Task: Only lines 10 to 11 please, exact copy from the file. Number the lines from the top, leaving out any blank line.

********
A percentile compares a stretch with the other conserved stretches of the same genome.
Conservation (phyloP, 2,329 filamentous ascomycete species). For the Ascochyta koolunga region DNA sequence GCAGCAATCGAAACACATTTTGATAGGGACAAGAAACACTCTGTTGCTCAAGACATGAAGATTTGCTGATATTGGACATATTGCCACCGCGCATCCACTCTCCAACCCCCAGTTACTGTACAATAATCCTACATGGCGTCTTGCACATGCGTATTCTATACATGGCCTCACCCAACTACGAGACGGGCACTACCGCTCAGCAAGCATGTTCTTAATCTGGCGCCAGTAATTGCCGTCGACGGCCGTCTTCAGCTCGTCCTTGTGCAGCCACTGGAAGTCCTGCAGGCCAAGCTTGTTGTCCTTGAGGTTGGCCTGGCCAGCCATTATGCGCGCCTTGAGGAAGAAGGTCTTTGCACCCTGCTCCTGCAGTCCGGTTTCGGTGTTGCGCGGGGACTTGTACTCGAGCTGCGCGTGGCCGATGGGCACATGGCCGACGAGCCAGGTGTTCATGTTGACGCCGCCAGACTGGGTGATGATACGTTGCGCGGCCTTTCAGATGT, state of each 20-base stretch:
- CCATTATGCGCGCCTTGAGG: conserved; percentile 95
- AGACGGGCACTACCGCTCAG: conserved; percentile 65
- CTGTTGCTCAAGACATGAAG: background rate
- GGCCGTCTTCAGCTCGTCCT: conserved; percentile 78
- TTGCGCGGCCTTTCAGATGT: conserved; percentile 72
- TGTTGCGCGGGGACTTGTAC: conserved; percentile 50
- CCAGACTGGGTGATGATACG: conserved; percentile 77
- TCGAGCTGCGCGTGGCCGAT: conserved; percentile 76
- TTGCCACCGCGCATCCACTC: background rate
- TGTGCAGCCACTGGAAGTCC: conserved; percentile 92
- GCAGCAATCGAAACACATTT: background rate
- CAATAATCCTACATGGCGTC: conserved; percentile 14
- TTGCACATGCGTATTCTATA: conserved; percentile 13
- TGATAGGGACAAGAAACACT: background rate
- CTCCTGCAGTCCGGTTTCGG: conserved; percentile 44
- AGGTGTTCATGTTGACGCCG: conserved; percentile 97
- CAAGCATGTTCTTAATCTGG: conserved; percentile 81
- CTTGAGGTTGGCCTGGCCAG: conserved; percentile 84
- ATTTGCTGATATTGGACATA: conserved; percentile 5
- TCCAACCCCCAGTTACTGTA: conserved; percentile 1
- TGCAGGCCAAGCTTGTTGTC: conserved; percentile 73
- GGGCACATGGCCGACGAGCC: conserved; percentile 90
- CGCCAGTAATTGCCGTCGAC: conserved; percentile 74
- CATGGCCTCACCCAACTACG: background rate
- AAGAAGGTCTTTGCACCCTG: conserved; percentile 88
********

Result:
- TCGAGCTGCGCGTGGCCGAT: conserved; percentile 76
- TTGCCACCGCGCATCCACTC: background rate